According to the Ifo-Institut, an economic research institute which publishes a periodic employment barometer, German companies intend to recruit more staff in 2015. These plans even extend to mid-sized companies: although they are not as optimistic as larger companies, about one in three of the mid-sized companies surveyed expects to recruit staff and increase investment in 2015 and beyond.
Investors continue to find Germany attractive, especially relative to other eurozone countries. The investor confidence index ended 2014 on a high note. Close to half of the investors surveyed expect that Germany will become an even more attractive business location, while only 13% expect it to deteriorate. However, nearly one in five survey respondents said that in order to keep attracting investors, Germany needs to focus on research, development, technology and innovation. This is the overriding priority, followed by education and training.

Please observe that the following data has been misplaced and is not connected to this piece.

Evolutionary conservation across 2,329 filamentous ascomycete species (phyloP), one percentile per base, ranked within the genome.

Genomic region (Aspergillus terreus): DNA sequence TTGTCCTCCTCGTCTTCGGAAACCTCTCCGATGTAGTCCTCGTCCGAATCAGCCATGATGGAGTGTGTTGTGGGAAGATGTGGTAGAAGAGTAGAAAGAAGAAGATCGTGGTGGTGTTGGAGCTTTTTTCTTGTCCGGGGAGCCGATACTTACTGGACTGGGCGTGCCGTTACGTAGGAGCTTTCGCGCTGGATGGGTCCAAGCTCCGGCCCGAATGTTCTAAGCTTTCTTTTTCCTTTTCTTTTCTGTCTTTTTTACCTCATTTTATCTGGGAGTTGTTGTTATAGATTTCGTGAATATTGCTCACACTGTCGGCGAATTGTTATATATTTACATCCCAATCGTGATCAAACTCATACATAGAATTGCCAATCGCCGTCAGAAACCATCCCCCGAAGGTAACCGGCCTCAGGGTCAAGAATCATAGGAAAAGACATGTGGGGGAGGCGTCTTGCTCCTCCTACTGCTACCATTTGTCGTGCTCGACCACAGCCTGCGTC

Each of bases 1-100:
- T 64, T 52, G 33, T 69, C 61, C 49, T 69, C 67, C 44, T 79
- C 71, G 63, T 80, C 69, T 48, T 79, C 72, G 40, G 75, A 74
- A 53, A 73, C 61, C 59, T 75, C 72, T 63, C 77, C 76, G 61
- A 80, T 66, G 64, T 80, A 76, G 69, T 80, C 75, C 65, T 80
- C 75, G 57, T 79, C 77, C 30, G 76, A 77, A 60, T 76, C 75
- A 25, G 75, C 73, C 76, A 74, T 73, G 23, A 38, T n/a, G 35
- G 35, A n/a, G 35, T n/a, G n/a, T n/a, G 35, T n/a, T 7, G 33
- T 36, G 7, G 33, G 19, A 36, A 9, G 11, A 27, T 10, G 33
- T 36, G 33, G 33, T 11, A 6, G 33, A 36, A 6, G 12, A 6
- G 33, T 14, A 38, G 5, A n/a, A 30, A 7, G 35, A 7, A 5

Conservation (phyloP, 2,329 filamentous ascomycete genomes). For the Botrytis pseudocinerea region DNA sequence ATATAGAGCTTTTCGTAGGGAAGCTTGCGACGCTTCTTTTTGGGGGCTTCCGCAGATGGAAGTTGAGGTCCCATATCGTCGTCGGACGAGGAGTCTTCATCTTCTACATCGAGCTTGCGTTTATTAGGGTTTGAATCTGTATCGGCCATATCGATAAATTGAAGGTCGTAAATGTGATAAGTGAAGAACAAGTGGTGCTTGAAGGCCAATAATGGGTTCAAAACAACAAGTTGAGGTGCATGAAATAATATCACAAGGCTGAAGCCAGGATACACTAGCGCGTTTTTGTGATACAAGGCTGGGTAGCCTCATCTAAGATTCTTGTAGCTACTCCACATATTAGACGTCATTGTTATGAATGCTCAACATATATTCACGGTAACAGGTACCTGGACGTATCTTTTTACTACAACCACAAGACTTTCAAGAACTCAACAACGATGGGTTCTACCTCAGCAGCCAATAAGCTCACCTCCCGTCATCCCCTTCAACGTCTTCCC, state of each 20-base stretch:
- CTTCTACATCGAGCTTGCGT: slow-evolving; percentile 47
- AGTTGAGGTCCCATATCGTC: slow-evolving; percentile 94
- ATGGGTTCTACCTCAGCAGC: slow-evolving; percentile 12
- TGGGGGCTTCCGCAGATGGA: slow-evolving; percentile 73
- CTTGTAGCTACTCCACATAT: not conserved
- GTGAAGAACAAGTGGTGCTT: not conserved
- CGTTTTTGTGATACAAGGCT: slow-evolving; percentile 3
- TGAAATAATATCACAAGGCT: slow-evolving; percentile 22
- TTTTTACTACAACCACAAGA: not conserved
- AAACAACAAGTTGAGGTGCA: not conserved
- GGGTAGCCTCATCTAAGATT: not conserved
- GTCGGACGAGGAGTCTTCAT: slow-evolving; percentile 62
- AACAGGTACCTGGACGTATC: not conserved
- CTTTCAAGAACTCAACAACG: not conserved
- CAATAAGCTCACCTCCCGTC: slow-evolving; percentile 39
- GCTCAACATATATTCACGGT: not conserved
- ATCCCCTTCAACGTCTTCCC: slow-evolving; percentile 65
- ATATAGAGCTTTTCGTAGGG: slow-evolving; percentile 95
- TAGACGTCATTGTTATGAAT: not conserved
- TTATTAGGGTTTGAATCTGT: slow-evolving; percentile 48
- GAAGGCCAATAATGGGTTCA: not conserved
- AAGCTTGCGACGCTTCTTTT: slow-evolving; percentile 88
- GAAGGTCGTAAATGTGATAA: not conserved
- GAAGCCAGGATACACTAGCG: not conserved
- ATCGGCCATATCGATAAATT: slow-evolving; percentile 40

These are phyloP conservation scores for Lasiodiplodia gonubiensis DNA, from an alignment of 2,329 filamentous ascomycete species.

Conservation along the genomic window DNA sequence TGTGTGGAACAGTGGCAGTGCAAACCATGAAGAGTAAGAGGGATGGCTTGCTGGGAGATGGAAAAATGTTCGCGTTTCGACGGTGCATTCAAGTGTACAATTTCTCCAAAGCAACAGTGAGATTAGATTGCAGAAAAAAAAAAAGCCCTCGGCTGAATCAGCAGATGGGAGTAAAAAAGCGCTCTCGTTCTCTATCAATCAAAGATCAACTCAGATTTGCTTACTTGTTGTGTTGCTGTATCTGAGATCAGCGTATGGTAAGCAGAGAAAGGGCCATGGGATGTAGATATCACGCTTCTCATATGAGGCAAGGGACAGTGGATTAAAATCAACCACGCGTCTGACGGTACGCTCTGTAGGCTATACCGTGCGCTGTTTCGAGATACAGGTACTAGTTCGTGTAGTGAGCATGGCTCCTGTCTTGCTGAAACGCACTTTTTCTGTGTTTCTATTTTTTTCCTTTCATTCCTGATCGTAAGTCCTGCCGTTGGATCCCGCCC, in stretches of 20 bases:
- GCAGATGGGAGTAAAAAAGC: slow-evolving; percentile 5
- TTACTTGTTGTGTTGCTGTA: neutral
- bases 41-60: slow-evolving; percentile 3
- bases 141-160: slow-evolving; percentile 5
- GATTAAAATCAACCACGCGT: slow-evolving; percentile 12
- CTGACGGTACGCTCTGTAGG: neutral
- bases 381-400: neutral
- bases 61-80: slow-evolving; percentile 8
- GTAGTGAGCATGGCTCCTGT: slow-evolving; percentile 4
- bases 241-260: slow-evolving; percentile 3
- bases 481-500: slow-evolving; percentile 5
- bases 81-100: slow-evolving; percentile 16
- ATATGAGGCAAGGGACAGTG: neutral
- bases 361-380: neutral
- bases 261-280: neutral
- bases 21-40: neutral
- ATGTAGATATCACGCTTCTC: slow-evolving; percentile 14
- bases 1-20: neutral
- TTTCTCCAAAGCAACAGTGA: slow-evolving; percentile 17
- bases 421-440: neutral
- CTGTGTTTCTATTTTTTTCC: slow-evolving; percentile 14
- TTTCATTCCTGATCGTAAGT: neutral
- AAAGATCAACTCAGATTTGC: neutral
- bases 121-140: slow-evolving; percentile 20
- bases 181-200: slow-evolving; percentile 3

Outlook for 2015
So what are the forecasts for 2015 and beyond? In numeric terms, official estimates of growth range from 1% by the German government´s expert council (Sachverständigenrat) to 1.5% by the International Monetary Fund (IMF) and Organisation for Economic Cooperation and Development (OECD). Some private consultancies are a shade more bullish and forecast growth of 1.6%.
However, the ride ahead may well be bumpy and the relatively smooth sailing of recent years could be over. Yet on balance, the strengths of the German economy will allow it weather any storms that the dark clouds might contain.